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Thursday, December 1, 2022
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Heavy “bell” on Boeing for deception about the safety of the two 737 MAX – What led to their crash

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The two crashes in 2018 and 2019 claimed the lives of 346 people.

Boeing, accused by the US Securities and Exchange Commission (SEC) of defrauding investors by making announcements in which it assured after two fatal crashes that the 737 MAX aircraft were completely safe, accepted on Thursday to pay a fine of 200 million dollars.

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The person responsible for the announcements at the time, former CEO of the world’s largest aircraft maker Dennis Muhlenberg, agreed to pay a $1 million fine on his part.

A problem with sensors leveraging the flight software, specifically the new Maneuvering Characteristics Augmentation System (MCAS), for which the pilots were not trained, took down a Lion Air 737 MAX in October 2018 and then a similar Ethiopian Airlines aircraft in March of 2019 to make a near-vertical plunge towards the ground, despite the pilots’ desperate efforts to save them. The two crashes killed 346 people and grounded the entire 737 MAX fleet for twenty months.

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“After the first crash, Boeing and Muhlenberg knew that MCAS posed a safety problem, yet they assured the public that the 737 MAX was ‘as safe as any airplane that has ever flown in the sky,'” the US Securities and Exchange Commission said in the release. Press published.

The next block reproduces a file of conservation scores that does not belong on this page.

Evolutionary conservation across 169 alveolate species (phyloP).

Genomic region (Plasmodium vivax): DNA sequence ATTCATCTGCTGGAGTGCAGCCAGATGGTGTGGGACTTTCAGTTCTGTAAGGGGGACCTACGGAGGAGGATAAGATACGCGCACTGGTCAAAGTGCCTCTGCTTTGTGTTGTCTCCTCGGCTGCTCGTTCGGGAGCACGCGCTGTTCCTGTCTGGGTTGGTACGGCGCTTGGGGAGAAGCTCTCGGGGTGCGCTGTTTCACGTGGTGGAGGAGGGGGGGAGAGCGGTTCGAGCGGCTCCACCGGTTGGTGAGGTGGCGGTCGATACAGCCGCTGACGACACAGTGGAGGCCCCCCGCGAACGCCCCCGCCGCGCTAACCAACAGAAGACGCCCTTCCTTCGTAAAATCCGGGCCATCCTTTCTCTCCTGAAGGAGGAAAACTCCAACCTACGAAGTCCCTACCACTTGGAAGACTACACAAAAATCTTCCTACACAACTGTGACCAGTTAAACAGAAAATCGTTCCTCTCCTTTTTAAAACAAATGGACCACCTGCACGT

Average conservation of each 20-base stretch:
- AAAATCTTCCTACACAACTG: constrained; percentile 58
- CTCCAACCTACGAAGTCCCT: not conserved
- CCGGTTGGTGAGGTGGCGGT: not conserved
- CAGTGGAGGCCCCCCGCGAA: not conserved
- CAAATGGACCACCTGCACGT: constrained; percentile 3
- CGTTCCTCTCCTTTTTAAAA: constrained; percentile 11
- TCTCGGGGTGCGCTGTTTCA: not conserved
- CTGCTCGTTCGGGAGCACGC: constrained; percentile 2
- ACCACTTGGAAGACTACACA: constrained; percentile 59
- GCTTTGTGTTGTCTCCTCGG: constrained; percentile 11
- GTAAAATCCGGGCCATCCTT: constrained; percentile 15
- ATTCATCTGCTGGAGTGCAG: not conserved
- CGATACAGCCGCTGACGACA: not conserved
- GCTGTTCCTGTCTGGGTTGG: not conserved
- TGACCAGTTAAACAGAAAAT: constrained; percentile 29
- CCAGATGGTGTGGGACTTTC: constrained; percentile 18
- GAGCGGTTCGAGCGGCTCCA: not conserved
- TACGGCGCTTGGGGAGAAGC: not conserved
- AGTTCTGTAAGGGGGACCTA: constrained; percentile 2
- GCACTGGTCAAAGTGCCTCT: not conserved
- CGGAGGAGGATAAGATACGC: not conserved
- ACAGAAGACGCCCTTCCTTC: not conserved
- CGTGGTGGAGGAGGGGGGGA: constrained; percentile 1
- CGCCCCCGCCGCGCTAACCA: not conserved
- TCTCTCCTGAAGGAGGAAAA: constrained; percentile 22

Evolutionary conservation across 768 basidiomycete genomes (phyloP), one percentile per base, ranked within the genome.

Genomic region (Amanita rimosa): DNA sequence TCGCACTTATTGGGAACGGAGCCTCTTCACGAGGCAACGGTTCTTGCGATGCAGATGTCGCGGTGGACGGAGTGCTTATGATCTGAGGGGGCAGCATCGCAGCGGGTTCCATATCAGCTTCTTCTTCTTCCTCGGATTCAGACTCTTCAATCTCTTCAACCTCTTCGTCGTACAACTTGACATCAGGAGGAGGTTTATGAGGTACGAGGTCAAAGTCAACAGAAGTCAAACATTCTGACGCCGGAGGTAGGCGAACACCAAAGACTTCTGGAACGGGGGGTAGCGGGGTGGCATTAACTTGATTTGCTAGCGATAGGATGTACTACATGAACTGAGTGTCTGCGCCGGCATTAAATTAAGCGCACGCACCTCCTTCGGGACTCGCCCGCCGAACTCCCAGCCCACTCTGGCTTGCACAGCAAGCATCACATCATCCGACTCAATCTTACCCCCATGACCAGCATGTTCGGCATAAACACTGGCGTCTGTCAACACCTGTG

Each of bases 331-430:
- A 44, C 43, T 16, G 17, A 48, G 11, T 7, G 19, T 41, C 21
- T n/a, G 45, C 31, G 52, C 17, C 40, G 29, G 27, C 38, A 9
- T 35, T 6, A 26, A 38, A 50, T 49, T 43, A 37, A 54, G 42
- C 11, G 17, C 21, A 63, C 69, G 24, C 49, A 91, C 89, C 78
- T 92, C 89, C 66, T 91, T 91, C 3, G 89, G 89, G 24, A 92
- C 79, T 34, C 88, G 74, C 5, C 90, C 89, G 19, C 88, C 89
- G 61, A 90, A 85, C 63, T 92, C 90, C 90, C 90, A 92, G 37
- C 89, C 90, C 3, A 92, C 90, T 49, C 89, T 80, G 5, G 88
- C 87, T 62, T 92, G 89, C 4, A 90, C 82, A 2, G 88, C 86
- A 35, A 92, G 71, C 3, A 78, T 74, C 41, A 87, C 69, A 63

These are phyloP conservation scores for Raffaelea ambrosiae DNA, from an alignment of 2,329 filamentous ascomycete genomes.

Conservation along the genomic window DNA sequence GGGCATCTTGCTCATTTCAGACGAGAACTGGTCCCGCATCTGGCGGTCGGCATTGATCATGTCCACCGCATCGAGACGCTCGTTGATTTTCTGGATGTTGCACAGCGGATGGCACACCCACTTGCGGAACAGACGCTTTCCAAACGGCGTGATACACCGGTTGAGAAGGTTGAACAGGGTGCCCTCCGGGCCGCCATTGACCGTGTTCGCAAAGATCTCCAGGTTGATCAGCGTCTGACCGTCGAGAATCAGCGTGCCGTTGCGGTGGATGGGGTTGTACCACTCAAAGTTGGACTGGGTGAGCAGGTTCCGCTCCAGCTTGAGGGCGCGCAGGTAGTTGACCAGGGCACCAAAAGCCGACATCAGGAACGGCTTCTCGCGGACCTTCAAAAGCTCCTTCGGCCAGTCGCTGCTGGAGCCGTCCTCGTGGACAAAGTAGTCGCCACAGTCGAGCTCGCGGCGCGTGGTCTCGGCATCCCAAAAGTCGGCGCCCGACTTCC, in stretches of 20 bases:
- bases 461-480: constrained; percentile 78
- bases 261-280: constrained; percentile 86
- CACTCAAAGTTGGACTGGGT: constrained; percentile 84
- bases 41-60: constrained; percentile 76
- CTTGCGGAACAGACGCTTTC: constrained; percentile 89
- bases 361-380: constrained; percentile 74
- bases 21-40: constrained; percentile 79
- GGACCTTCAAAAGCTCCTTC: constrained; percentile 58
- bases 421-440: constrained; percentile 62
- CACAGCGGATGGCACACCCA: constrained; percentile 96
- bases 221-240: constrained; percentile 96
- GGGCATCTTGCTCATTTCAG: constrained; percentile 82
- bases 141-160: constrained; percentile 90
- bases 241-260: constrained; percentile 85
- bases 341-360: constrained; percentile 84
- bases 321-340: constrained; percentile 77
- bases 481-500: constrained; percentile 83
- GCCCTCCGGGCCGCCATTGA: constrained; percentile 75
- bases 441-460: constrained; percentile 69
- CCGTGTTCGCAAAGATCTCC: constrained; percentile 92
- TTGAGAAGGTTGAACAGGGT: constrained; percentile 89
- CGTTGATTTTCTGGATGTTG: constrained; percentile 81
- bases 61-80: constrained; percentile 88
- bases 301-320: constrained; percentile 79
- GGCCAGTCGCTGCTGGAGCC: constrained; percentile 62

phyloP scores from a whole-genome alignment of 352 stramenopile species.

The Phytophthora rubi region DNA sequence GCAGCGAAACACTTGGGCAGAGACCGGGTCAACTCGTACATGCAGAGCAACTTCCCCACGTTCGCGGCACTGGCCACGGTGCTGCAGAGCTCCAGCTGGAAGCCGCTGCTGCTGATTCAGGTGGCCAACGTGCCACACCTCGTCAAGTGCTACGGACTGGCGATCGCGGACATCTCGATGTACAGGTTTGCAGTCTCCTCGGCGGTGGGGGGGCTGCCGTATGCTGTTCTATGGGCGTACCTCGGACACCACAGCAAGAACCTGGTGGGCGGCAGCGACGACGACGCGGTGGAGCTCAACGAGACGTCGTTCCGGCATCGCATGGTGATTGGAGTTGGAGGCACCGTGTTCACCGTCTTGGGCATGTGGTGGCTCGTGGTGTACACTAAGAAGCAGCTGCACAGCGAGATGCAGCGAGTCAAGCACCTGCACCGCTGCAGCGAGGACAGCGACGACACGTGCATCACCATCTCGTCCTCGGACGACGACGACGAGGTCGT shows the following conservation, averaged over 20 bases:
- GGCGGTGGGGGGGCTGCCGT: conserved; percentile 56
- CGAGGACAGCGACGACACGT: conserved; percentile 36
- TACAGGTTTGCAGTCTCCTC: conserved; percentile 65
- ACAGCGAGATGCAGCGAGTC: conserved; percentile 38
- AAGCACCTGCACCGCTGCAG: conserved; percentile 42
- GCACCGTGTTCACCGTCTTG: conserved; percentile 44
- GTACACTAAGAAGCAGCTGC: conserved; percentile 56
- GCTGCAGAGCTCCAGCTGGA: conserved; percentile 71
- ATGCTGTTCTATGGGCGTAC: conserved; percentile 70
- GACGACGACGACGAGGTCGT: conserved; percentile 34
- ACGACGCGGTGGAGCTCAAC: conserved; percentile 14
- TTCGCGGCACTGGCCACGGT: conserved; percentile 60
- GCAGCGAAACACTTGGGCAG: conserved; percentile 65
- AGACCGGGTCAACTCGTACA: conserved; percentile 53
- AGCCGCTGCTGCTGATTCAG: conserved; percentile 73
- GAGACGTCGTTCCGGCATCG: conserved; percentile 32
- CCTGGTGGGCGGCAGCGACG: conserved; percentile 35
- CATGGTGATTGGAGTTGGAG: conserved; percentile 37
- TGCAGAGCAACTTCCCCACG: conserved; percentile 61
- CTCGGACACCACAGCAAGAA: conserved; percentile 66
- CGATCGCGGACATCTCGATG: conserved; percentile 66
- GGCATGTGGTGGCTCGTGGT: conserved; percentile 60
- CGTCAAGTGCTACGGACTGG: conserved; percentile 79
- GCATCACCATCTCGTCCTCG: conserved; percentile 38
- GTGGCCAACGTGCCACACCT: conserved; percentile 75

“Later, after the second accident, Boeing and Muhlenberg assured the public that there had been no slips or gaps in the MCAS certification process, despite being aware of information to the contrary,” the SEC added.

Boeing admitted in 2021 that two of its employees had misled the US agency’s pilot training preparation team regarding MCAS.

The aerospace giant had then agreed to pay more than $2.5 billion to settle various pending cases — $243.6 million to drop criminal charges, $1.77 billion to pay airlines that had ordered the 737 MAX, 500 million to finance the fund that would give compensations to the relatives of the victims.

But the Securities and Exchange Commission ruled for its part that Boeing and Mr. Muhlenberg violated investor disclosure laws.

Although they agreed to pay fines, neither the company nor its former chief admitted or denied the accuracy of the SEC’s findings, the statement said

RES-EMP

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Megan
Megan
I am currently a news writer for News Bulletin247 where I mostly cover sports news. I have always been interested in writing and it is something I am very passionate about. In my spare time, I enjoy reading and spending time with my family and friends.

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